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Valve ordered to hand over sales data for Epic vs Apple caseBut judge limits request to four years, rather than the six years Apple originally asked forJames BatchelorEditor-in-ChiefFriday 26th February 2021Share this article Recommend Tweet ShareCompanies in this articleAppleEpic GamesValveA court has ruled that Valve must provide sales and pricing data to Apple as part of the iPhone maker’s ongoing legal battle with Epic Games.Law360 reports that California magistrate judge Thomas S. Hixson ordered the Steam firm must produce historial sales, pricing and other data for 436 games sold through its marketplace.Apple filed a subpoena requesting this information back in November, arguing that it will be highly relevant to its case, countering Epic’s allegations that its App Store engages in monopolistic practices.Valve originally refused, deeming the task to be too much of a burden given that it is not a party in the case, adding that Apple had not shown “substantial need” for the information.However, the court has ruled otherwise, offering the consolation: “Apple has salted the earth with subpoenas, so don’t worry, it’s not just you.”Hixson has made one amendment: Apple originally requested sales data on each of the games reaching back to 2015, but the judge has limited this to 2017.Apple is facing an antitrust lawsuit from Epic Games that began in August, when the tech giant removed Epic’s flagship game Fortnite from the App Store after direct payments were introduced — circumventing the 30% commission on all transactions Apple mandates from developers who use its marketplace.Related Jobs3D Artist – Mobile Studio – Midlands UK & Europe Big PlanetProducer Indie Game Studio France UK & Europe Big PlanetSenior C++ Unreal Programmer – PC and Console Studio – Austria South East Big PlanetDiscover more jobs in games Epic filed a similar lawsuit against Google.Earlier this week, the Fortnite firm’s case against Apple was blocked from courts in the UK, with the Competition Appeal Tribunal ruling that it should be settled in the US.The US trial is set to take place in May.Celebrating employer excellence in the video games industry8th July 2021Submit your company Sign up for The Mobile newsletter and get the best of GamesIndustry.biz in your inbox. Enter your email addressMore storiesCEO says Paradox “can do better” as Q1 profits plummet”We are not satisfied with the quarter,” CEO Ebba Ljungerud saidBy Marie Dealessandri An hour agoStarbreeze’s Q1 losses shrink 95% to $505,000New CEO Tobias Sjögren says “the road ahead is clear” as Payday 3 is fully funded By James Batchelor An hour agoLatest comments Sign in to contributeEmail addressPasswordSign in Need an account? Register now.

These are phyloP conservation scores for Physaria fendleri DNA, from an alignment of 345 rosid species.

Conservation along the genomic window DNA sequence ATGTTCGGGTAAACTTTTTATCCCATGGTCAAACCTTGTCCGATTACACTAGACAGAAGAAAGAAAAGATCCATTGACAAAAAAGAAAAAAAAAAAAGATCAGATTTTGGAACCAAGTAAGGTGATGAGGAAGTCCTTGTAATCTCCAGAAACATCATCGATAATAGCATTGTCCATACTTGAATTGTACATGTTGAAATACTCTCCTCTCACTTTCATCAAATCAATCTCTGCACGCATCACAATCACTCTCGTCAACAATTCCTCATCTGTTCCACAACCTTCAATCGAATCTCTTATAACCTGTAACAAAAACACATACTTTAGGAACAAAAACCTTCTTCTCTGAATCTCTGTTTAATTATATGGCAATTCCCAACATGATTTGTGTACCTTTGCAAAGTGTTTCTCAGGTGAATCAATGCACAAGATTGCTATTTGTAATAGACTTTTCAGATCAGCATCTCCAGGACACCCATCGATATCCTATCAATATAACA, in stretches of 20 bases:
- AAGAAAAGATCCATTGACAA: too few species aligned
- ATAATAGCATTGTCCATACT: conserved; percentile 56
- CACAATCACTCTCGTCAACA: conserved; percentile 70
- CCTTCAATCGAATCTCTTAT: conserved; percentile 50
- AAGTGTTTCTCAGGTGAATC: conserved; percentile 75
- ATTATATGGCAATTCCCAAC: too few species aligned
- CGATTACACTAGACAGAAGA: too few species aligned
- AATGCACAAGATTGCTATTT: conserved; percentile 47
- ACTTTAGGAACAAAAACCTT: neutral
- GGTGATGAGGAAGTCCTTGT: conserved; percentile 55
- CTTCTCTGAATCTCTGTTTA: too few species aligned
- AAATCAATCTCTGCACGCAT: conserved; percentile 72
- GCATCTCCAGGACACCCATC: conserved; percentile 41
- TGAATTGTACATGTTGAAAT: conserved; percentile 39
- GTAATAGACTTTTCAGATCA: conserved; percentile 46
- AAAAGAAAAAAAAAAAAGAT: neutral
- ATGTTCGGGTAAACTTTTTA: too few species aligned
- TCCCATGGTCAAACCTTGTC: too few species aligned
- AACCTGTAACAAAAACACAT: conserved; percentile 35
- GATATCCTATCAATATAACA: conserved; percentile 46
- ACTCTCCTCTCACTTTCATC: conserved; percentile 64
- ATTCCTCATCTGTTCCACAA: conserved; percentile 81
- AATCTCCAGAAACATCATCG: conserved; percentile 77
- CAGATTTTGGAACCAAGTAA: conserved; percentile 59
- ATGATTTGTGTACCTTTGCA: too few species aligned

Finji’s goal: Be less scrappyRebekah and Adam Saltsman talk about the growth of the company and the changing indie publishing landscapeBrendan SinclairManaging EditorWednesday 31st March 2021Share this article Recommend Tweet ShareIt’s not unusual for a successful independent game developer to branch out into publishing, but few are as successful — if not more so — in this second endeavor.Finji is a notable exception. The company’s own games include titles like Cannabalt and Overland, while the games it has helped others with include Night in the Woods and Wilmot’s Warehouse.This year could see the balance of Finji’s success as developer and publisher tip more toward the latter, as its lineup consists of three anticipated games from other developers: Chicory: A Colorful Tale, I Was a Teenage Exocolonist, and Tunic.Rebekah SaltsmanSpeaking with GamesIndustry.biz recently, Finji co-founders Rebekah and Adam Saltsman describe the publishing part of the business as more of an organic evolution than a deliberate strategy. Initially they were just helping developers get their games on the App Store or Steam, and it was a manageable process for the couple to handle on their own.”Because we were already set up to run a company, we found it easy to take on these teams that were sort of collaborators that weren’t running full companies, and make sure they could get their revenue share,” Rebekah says.Unfortunately, Finji brought the concept of “scope creep” with it when it moved into publishing, and now Rebekah says the publisher actually “embeds” itself in many of the project teams it works with.”We are tech mentorship or design mentorship,” she says. “We kind of take over the biz dev part of the team, but we leave all the decision making in the hands of our teams. It’s my job to source partnerships, or initiatives, or whatever, but it’s not my job to tell them exactly what to do.”Chicory is the next project from Wandersong developer Greg LobanovAdam says Finji will lay out options for developers and let them choose which path they think they can handle and would benefit their games, from launch management to promotions and marketing. While the company started with just Rebekah and Adam, they now have two QA staff, a community manager, a launch manager, and a biz dev assistant, not to mention external PR and marketing professionals they hire to help get the word out about games.As much as the world of indie publishing has evolved, Rebekah says the added staff and complexity of the Finji operation shouldn’t be taken as a sign of that evolution.Adam Saltsman”I believe it required an operation even back in 2015,” Rebekah says. “Just the two of us, we were doing as much as we could of all that work. And you could see how much actually needed to be done.”For example, Rebekah and Adam originally debated hiring on a full-time community manager because they thought it was a half-time job. But then they realized it was a half-time job to do the community management they had been doing in addition to their other duties, and they’d been getting by with no real management of influencer relationships, no Discord server, or other things larger publishing operations might have considered standard.”It was a whole job we had kind of just been ignoring because it wasn’t on fire,” Rebekah says. “And we didn’t have anyone to do it, so we were ignoring it. That’s how it grew. It was a need, but we just didn’t identify it as super-important at that point.”Adam likens some of these functions to making tamales; it makes more sense to make them in bulk. Once a publisher has gone to the trouble of building and managing something like streamer relationships for one title, it’s much less trouble to us it again on a second title, a third, and so on. “One of our goals is to rely less on chance and lightning strikes” Adam SaltsmanAnd while it’s certainly possible for a game to succeed without a publishing operation like that behind it, the entire point of a publishing business is to tilt the odds in the developer’s favor.”One of our goals is to rely less on chance and lightning strikes,” Adam says, “and look for places where if we do put in extra work, we’ll be relying on luck less and less over time. Because we’d like to be able to provide salaries and health care and so on for all the different teams we work with and the staff we have internally.”Doing those things and depending on ‘Well I hope that one streamer plays it seven times…’ Something about that freaks me out for sure.”Beyond boosting the odds for their development partners, Rebekah and Adam say the publishing business also pays dividends for their internally developed games.”Storefront relationships, press relationships, PR relationships… All those things get to stay active and engaged and keep that engine running,” Adam says. “Then when it comes time for us to self-publish again, we get all the benefits of not just being able to launch into this cool catalog, but also being able to launch with the publishing machinery up and running.”Tunic was first announced at E3 2017Rebekah adds, “One sentiment we’ve said multiple times over the past two years especially is, ‘How can we be less scrappy?’ There are places where we should be scrappy, and places where we should be putting our people and resources to be less scrappy, because we can control for the most things. We can build a community and a dedicated fanbase and a corner of the internet where it’s cool to talk about things. And that’s worth us being less scrappy in other ways.”The indie publishing scene has witnessed an explosion of new players in recent years, but the added competition doesn’t seem to be changing anything for Finji. “Our bandwidth is so small we just don’t take on a lot of games,” Rebekah says. “And that’s always been the case, because we are a developer first and a publisher second. The more teams I see having the best launch possible for them, and in the best environment, it’s a win for the industry.”Related Jobs3D Artist – Mobile Studio – Midlands UK & Europe Big PlanetProducer Indie Game Studio France UK & Europe Big PlanetSenior C++ Unreal Programmer – PC and Console Studio – Austria South East Big PlanetDiscover more jobs in games Adam likewise welcomes these entrants into the field.”In the entire history of the games industry, publishing was a place where you could use gatekeeping to squeeze creative workers and collect some of their money that you didn’t really earn,” Adam says. “That’s a thing that’s been around for 40 years. It’s still around, and I’m sure on some level it’s a motivation for some new publishing ops.”But I really like being in an ecosystem where there’s an Annapurna, and a Devolver, and a Finji, and you can have people who first and foremost love these games, and have a background getting these games out to audiences.”Celebrating employer excellence in the video games industry8th July 2021Submit your company Sign up for The Publishing & Retail newsletter and get the best of GamesIndustry.biz in your inbox. Enter your email addressMore storiesSpecialEffect joins Best Places To Work Awards as charity partnerUS event deadline is coming upBy Christopher Dring 21 hours agoResident Evil: Village is the third biggest PS5 launch so far | UK Boxed ChartsBut physical sales down over previous Resident Evil gamesBy Christopher Dring 23 hours agoLatest comments Sign in to contributeEmail addressPasswordSign in Need an account? Register now.